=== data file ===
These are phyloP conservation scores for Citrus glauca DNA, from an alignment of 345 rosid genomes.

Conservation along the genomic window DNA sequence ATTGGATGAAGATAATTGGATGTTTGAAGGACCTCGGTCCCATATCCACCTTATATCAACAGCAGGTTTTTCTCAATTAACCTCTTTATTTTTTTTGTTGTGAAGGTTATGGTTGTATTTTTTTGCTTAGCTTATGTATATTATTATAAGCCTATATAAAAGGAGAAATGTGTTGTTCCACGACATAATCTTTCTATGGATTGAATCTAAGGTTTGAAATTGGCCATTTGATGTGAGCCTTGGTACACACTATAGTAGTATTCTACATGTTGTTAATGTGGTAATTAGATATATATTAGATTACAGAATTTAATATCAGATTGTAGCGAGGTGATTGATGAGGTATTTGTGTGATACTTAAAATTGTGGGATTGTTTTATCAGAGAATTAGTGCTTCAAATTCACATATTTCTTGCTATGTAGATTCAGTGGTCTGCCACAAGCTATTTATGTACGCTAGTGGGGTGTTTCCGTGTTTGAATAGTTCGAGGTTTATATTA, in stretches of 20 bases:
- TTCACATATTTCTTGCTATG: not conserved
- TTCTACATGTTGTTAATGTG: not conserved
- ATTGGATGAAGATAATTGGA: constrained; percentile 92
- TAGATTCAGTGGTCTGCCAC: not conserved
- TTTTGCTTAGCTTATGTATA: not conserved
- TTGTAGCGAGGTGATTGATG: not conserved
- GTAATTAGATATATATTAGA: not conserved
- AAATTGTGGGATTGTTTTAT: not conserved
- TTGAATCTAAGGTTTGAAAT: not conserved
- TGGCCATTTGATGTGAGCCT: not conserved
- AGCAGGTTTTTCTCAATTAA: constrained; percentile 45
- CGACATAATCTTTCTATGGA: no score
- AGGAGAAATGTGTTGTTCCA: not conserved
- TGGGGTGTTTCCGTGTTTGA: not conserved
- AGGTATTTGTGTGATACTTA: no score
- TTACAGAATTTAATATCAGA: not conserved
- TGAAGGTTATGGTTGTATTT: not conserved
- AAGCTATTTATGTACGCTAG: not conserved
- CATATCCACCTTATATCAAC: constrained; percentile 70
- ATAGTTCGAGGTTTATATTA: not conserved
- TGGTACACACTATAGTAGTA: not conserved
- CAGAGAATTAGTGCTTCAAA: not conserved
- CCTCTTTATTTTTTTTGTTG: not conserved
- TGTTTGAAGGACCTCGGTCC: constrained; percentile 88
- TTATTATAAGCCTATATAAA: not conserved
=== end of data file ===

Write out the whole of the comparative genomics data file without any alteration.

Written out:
These are phyloP conservation scores for Citrus glauca DNA, from an alignment of 345 rosid genomes.

Conservation along the genomic window DNA sequence ATTGGATGAAGATAATTGGATGTTTGAAGGACCTCGGTCCCATATCCACCTTATATCAACAGCAGGTTTTTCTCAATTAACCTCTTTATTTTTTTTGTTGTGAAGGTTATGGTTGTATTTTTTTGCTTAGCTTATGTATATTATTATAAGCCTATATAAAAGGAGAAATGTGTTGTTCCACGACATAATCTTTCTATGGATTGAATCTAAGGTTTGAAATTGGCCATTTGATGTGAGCCTTGGTACACACTATAGTAGTATTCTACATGTTGTTAATGTGGTAATTAGATATATATTAGATTACAGAATTTAATATCAGATTGTAGCGAGGTGATTGATGAGGTATTTGTGTGATACTTAAAATTGTGGGATTGTTTTATCAGAGAATTAGTGCTTCAAATTCACATATTTCTTGCTATGTAGATTCAGTGGTCTGCCACAAGCTATTTATGTACGCTAGTGGGGTGTTTCCGTGTTTGAATAGTTCGAGGTTTATATTA, in stretches of 20 bases:
- TTCACATATTTCTTGCTATG: not conserved
- TTCTACATGTTGTTAATGTG: not conserved
- ATTGGATGAAGATAATTGGA: constrained; percentile 92
- TAGATTCAGTGGTCTGCCAC: not conserved
- TTTTGCTTAGCTTATGTATA: not conserved
- TTGTAGCGAGGTGATTGATG: not conserved
- GTAATTAGATATATATTAGA: not conserved
- AAATTGTGGGATTGTTTTAT: not conserved
- TTGAATCTAAGGTTTGAAAT: not conserved
- TGGCCATTTGATGTGAGCCT: not conserved
- AGCAGGTTTTTCTCAATTAA: constrained; percentile 45
- CGACATAATCTTTCTATGGA: no score
- AGGAGAAATGTGTTGTTCCA: not conserved
- TGGGGTGTTTCCGTGTTTGA: not conserved
- AGGTATTTGTGTGATACTTA: no score
- TTACAGAATTTAATATCAGA: not conserved
- TGAAGGTTATGGTTGTATTT: not conserved
- AAGCTATTTATGTACGCTAG: not conserved
- CATATCCACCTTATATCAAC: constrained; percentile 70
- ATAGTTCGAGGTTTATATTA: not conserved
- TGGTACACACTATAGTAGTA: not conserved
- CAGAGAATTAGTGCTTCAAA: not conserved
- CCTCTTTATTTTTTTTGTTG: not conserved
- TGTTTGAAGGACCTCGGTCC: constrained; percentile 88
- TTATTATAAGCCTATATAAA: not conserved